Galway has been many things to me: I became serious as a writer here (maybe I needed to leave Dublin to write it out); I married, divorced and re-married here; I’m raising my three kids here. But, in a sense, it has been an isolating place. It is not my real home and never will be, so I always feel temporary here, even after 16 years. Dublin beckons. I will go back.

FF: Your story ‘Peach’ was the winner of the Jane Geske Award and also nominated in 2011 for a Pushcart Prize (readers can hear you read from it here). Is this story in some way emblematic of your stories, a fair representation of what you try to achieve in short stories?  What elements make this a ‘typical’ Nuala Ní Chonchúir story, if there is such a thing?

NNC: I rarely feel content with a story when it’s done but ‘Peach’ is one of the few that pleases me a little. The pace feels right, unhurried; I like Dominic’s haplessness.

I guess it’s a typical story for me in that it deals with broken love and a man whose default position is dread. An interviewer (male) asked me recently why my male characters are so unlikeable. I was taken aback – I think they are just struggling, like all of us. I have deep affection for my characters because they are flawed not in spite of that. My women are probably equally ‘unlikeable’ in that I don’t write about boring people with boring lives. There would be no point then, no story.

FF: You credit a fiction writing course with Mike McCormack with the turning point for you, back in 1998, when you decided to become a serious writer. Has your writing changed since then? And, given the long and worthy tradition of Irish storytelling, is it easier or harder for an Irish writer today to follow in the footsteps of Joyce, O’Connor et al?

NNC: My writing has changed. I have tried to slow down a bit (I’m always in a bit of a hurry, it’s a personality trait). I have learnt so much over the years from reading other writers and I continue to learn. That’s why I love lit fests – they are an education.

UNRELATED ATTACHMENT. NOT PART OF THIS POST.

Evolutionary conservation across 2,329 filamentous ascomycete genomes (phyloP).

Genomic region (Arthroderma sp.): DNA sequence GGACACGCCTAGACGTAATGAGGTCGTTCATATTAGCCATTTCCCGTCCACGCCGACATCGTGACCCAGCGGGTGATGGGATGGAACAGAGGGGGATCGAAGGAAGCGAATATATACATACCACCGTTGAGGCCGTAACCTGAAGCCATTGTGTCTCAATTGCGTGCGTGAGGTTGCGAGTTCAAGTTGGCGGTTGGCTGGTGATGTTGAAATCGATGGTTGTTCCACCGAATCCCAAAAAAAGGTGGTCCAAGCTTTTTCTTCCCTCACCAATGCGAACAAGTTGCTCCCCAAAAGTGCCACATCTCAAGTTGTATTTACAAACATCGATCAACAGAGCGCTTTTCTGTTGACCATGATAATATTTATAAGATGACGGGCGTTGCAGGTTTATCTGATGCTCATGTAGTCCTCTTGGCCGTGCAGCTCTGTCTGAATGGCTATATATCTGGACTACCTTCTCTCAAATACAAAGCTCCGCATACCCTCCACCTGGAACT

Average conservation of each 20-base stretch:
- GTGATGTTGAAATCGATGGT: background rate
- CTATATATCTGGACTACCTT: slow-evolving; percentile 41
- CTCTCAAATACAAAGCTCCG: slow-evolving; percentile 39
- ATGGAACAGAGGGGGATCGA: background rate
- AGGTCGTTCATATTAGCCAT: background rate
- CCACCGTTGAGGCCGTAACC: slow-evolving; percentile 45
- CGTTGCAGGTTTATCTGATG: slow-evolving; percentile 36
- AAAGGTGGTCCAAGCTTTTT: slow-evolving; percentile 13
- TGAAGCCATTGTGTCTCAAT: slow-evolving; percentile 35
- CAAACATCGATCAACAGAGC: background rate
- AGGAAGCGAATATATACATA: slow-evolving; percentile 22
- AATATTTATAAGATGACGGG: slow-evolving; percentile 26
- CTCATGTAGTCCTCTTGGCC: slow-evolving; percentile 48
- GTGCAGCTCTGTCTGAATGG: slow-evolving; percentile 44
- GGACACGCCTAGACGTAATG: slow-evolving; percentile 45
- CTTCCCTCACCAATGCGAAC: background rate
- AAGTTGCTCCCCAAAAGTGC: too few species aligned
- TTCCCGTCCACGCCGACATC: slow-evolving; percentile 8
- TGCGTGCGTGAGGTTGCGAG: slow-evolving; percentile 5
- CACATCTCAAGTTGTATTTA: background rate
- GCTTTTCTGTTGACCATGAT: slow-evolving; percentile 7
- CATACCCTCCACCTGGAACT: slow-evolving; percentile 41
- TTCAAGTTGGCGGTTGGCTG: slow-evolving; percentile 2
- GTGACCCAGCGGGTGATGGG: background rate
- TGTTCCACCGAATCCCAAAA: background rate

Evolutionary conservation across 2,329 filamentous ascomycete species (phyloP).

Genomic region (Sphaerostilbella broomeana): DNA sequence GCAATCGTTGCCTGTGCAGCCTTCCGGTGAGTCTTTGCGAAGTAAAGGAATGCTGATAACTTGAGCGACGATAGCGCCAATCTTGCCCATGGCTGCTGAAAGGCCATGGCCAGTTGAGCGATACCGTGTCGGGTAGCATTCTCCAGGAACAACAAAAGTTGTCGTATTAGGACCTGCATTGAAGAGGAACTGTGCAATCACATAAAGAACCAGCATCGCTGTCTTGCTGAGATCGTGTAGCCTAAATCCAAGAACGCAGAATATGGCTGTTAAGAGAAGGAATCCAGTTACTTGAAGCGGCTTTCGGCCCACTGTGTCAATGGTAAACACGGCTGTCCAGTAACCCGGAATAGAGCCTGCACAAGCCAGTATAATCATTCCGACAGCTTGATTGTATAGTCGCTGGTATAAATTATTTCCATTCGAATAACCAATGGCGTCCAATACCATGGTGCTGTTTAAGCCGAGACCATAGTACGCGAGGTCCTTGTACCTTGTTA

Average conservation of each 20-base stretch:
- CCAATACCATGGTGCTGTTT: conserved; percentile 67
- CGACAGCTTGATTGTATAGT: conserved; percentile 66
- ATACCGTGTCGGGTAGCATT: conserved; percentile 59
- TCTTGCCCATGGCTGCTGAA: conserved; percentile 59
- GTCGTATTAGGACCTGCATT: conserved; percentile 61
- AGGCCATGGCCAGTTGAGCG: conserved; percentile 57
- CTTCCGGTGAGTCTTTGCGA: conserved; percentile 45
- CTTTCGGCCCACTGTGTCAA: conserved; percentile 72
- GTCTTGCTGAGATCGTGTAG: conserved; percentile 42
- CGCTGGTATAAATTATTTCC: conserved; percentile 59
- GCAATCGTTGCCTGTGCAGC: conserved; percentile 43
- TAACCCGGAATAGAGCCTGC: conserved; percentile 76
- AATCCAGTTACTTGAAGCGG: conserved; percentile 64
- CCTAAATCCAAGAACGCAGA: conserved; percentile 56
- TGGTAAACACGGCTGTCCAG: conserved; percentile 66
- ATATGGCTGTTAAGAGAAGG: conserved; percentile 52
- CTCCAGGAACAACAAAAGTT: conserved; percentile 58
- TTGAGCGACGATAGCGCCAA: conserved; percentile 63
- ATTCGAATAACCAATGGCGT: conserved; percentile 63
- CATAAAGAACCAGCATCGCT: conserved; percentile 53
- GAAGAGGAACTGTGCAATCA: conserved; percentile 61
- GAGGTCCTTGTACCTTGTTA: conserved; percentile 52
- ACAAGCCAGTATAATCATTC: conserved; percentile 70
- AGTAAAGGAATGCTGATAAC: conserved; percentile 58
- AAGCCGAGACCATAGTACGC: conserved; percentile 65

Yes, every Irish writer is inevitably sized up against all our great writers, it’s unavoidable. A reviewer said recently that I was “carrying Edna O’Brien’s flame” which was very pleasing as I have worshipped at the altar of Edna since I was a teenager.  I love the writing of most of our greats and it is nice to be in their company, in whatever small way.

FF: What do you like most in short stories? Who are some of your favourite short story writers, and why? And what about flash fiction? Who are some of your favourite flash writers and why?

NNC: When done well, short stories can be sublime, achingly gorgeous. I love Alison MacLeod, particularly her story ‘The Heart of Denis Noble’; such an elegantly written, moving and original story. I loved Ron Rash’s collection Burning Bright. I cringed and spoke out loud to his characters who were all brilliant wrong-decision makers. Beautifully done. I love Sarah Hall’s collection The Beautiful Indifference – such command of language, such tension. Caitlin Horrocks, Anthony Doerr, Flannery O’Connor, Annie Proulx, John McGahern…

Flash: I love the writing of Tania Hershman (concise, surreal, funny, moving), Nick Parker (funny, off-the-wall), Ivor Cutler (the original short-short maestro), Jim Crace (writes brilliantly about food), Robert Olen Butler (postcards, beheadings, post-coital thoughts – the man is a true maverick who can write anything and make me believe it).

On home and habits

FF: In another interview you mention things that you collect that clutter your writing desk – lucky pennies, things you’ve found on the beach, a paperweight. Are you a superstitious person? Do you have any rituals that accompany your writing or publishing? And do you believe in the luck of the Irish?

NNC: You see, I think I’m not superstitious but why do I collect this stuff? Why do I rub Buddha’s belly every morning? I like charms, talismans, stuff. I guess they are something to fill the religion hole…